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What Were They Thinking? Good Actors' Bad Choices

Sunday, July 8, 2007

Robin Williams used to be good, in some very good movies. For more than a decade and a half, he starred in films that were both popular and critically praised: "The World According to Garp," "The Fisher King," "Mrs. Doubtfire," "Dead Poets Society," "Good Morning, Vietnam."

But lately? Not so much. Since winning an Academy Award for Best Supporting Actor in "Good Will Hunting" (1997), Williams has made mostly, um, curious choices.

He still draws plenty of paychecks (he's in the horrendously reviewed "License to Wed," which opened Tuesday), but with each passing year, the projects he picks have gotten dopier, drearier and more forgettable ("RV," "The Night Listener," "The Big White," "Flubber," etc.).

Perhaps it's another curse of stardom: Your judgment gets cloudy. But whether influenced by bad advice, bad agents or good old-fashioned greed, some very talented people have appeared in some curiously bad films in the past few years. Here are others who've been busy diluting their premium brands.

-- Paul Farhi

Steve Martin

Like Williams, Martin is a comic-actor with extraordinary gifts. And like Williams, Martin has made one movie after another that has that whiff of someone who's mostly in it to bankroll the new beach house. With the exception of the self-written "Shopgirl" (2005), Martin stopped making interesting movies more than a decade ago, seemingly to concentrate full time on fluff: "Father of the Bride" (I and II), "Sgt. Bilko," "The Out-of Towners," "Bringing Down the House," "Cheaper by the Dozen." Recent career lowlight: "The Pink Panther."

Samuel L. Jackson

Jackson apparently can't go several months without appearing in a middling movie. Since co-starring in Quentin Tarantino's "Pulp Fiction" (1994) and "Jackie Brown" (1997), and, yes, the three most recent "Star Wars" films (discuss whether that's a good thing), Jackson has primarily been about quantity over quality. He's punched out almost 30 films since 2000, and has six in the pipeline, according to IMDB.com. And no, this hasn't been a good thing. Recent career lowlight: "Snakes on a Plane."

Al Pacino

Between 1972 and 1975, Pacino had one of the greatest runs ever for a film actor: The first two "Godfather" films, "Dog Day Afternoon" and "Serpico." He's had plenty of highlights since ("Scarface," "Glengarry Glen Ross," his Oscar-winning turn in "Scent of a Woman"), which makes his past decade so puzzling, with tiresome, crazed overacting in so-so fare such as "The Devil's Advocate," "Any Given Sunday," "S1mon3" and "Two for the Money." Recent career lowlight: "Gigli."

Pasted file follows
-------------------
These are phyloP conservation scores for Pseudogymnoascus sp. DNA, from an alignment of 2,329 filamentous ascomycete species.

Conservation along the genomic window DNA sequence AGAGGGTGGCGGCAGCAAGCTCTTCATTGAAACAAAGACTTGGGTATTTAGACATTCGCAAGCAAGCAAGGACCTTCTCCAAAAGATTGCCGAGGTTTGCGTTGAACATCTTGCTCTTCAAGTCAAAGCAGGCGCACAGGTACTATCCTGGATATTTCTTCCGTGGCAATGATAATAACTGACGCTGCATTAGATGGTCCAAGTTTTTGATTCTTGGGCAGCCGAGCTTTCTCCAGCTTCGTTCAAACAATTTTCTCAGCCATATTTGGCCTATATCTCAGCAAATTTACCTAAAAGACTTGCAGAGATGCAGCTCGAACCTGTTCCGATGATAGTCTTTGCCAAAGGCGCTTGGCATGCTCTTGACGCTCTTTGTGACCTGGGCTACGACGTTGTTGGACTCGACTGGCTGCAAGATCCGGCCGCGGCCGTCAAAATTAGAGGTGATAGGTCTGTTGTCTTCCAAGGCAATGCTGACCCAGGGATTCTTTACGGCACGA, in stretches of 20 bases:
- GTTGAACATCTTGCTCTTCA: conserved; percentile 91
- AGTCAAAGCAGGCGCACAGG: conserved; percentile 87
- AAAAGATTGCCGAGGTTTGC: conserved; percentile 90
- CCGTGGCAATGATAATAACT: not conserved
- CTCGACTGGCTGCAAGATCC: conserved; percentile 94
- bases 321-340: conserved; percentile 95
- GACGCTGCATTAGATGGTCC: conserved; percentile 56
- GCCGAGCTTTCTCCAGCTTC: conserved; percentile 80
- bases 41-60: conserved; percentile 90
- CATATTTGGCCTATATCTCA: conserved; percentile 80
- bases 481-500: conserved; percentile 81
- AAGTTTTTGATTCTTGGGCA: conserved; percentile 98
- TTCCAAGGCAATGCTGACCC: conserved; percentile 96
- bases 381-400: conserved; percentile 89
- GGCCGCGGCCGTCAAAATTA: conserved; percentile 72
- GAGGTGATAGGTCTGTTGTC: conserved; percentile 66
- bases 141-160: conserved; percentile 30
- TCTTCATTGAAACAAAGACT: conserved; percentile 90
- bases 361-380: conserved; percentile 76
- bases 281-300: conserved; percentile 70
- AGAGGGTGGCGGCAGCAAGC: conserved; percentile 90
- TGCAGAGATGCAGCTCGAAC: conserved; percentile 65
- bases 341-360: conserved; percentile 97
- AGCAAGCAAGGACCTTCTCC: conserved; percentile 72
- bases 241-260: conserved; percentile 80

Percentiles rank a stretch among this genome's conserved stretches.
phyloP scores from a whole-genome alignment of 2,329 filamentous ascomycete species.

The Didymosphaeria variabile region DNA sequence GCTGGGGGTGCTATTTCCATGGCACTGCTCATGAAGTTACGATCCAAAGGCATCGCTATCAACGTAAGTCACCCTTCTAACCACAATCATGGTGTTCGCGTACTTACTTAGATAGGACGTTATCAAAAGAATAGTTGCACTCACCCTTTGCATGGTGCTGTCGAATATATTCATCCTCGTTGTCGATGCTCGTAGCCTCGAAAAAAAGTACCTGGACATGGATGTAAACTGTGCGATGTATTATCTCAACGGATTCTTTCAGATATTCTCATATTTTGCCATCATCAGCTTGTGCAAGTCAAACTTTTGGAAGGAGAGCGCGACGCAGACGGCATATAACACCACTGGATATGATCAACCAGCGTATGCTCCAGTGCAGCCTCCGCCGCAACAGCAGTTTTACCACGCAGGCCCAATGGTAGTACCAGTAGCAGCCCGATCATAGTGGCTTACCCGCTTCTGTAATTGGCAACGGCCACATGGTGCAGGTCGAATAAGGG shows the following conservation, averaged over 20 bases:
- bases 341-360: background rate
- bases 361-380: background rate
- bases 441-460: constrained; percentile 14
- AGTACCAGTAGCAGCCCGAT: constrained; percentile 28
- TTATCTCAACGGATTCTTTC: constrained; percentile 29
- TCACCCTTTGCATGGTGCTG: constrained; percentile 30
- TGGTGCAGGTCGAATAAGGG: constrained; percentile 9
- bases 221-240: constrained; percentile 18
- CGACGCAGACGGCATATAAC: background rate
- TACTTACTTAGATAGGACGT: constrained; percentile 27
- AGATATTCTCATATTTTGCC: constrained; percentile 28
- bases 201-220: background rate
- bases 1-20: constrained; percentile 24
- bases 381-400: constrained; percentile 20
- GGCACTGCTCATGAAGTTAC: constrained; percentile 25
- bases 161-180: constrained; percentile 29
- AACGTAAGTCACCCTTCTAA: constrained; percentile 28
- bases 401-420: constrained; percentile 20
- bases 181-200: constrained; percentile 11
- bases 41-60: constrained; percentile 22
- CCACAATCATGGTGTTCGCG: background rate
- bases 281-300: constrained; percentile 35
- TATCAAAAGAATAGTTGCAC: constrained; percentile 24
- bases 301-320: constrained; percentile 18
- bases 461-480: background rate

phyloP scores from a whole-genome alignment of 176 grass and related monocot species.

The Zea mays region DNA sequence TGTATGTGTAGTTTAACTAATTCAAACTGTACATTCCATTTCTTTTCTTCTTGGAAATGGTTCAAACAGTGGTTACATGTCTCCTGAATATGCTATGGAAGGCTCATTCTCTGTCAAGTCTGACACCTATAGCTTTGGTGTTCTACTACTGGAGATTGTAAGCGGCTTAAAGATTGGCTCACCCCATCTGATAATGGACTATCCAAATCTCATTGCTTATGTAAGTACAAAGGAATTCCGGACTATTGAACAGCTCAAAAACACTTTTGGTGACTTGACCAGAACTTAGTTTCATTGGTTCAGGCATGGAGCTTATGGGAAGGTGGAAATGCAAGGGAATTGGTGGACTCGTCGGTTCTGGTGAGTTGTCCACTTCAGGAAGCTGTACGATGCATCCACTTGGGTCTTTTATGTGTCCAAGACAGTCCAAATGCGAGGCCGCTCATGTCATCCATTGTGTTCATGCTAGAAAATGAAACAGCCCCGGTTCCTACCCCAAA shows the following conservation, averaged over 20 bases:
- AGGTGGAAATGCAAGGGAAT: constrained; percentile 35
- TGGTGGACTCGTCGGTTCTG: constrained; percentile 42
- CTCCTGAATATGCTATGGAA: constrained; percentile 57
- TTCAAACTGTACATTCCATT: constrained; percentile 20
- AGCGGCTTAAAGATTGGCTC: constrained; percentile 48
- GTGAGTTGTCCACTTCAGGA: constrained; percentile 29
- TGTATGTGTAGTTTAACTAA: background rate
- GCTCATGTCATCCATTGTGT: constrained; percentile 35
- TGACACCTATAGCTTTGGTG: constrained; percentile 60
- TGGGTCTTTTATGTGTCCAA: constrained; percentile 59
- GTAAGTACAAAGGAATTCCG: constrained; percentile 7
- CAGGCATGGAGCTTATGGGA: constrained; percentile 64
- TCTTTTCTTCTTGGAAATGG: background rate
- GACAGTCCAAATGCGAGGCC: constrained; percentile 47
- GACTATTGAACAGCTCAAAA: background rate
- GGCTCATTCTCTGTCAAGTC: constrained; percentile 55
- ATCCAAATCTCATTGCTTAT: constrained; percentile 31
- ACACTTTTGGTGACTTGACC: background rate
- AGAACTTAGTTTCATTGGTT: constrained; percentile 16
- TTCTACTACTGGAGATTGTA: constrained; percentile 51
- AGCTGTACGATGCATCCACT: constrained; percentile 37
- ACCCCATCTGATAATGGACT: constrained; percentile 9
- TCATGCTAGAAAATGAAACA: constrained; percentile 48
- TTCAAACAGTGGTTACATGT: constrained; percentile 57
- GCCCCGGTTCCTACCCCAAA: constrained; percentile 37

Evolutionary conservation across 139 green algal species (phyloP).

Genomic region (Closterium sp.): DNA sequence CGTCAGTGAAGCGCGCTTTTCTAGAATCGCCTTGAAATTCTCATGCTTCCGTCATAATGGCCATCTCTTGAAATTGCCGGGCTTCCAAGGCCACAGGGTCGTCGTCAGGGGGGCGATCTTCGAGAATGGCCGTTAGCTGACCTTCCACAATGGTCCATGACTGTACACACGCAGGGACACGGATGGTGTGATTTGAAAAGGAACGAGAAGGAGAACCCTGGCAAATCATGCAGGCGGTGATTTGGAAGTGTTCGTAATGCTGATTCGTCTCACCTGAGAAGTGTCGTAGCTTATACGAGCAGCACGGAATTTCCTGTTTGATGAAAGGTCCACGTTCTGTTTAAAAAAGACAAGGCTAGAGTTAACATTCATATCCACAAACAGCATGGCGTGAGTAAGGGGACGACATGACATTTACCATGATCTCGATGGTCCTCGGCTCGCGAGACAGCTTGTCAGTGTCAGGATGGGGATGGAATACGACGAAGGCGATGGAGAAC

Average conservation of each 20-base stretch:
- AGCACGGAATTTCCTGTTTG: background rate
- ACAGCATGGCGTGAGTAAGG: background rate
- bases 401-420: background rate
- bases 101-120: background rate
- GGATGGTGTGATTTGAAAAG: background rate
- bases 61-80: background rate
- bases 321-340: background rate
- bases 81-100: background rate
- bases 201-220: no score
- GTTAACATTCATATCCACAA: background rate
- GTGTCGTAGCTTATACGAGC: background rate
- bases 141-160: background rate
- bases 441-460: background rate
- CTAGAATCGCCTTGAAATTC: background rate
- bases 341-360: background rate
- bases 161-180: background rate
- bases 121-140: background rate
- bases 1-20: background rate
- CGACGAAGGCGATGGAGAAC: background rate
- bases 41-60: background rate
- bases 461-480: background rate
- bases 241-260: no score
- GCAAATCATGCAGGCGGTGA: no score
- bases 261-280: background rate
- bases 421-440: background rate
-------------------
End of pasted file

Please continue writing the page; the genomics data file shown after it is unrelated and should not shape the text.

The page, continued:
Halle Berry

Berry fought her way up through a series of thankless glamour-girl roles to prove that she can actually act (an Emmy for "Introducing Dorothy Dandridge" in 1999, an Oscar for "Monster's Ball" in 2001). And though you can't fault someone for cashing in, Berry has taken beneath-her-dignity roles in old franchises (the bad Bond "Die Another Day"), new franchises ("X-Men") and wannabe franchises ("Catwoman"). Recent lowlight: "Perfect Stranger."

Christopher Walken

Walken is like Jack Nicholson: He no longer has to play an actual character. He just has to show up and do his trademarked Walken thing. And he does -- often. Walken has been in more than 40 movies in the past decade, and a solid majority of them should have been certified "straight to video." Not that that would have stopped Walken. Recent career lowlight: "Gigli" (2003).

Morgan Freeman

Freeman has had a lock on his trademarked character: the wise, dignified older fellow who helps others with their problems -- ever since "Driving Miss Daisy" (1989). He's played it repeatedly in some good films ("Million Dollar Baby," 2004), some very popular ones ("The Shawshank Redemption") -- and loads of crummy ones, including the newly released bomb "Evan Almighty." Recent career lowlight: "Evan Almighty."

Diane Keaton

Keaton was in the top echelon of actresses in the 1970s and early '80s, starring in "Annie Hall," "Reds," "Looking for Mr. Goodbar," "Manhattan," "The Godfather" I and II and "The Little Drummer Girl." Lately, though, she's the go-to actress for playing the Lovable Older Mom ("Because I Said So," "Something's Gotta Give," those "Father of the Bride" pics). Recent career lowlight: "The Family Stone."

Jane Fonda

It's too early to suggest she's cashing in on her glorious acting legacy (two Best Actress Oscars, five nominations), but keep an eye on the Fonda fade. Since returning to film acting after a 15-year layoff, Fonda has made two wretched movies: "Monster-in-Law" and "Georgia Rule." Keep this up and people might forget "Barbarella."

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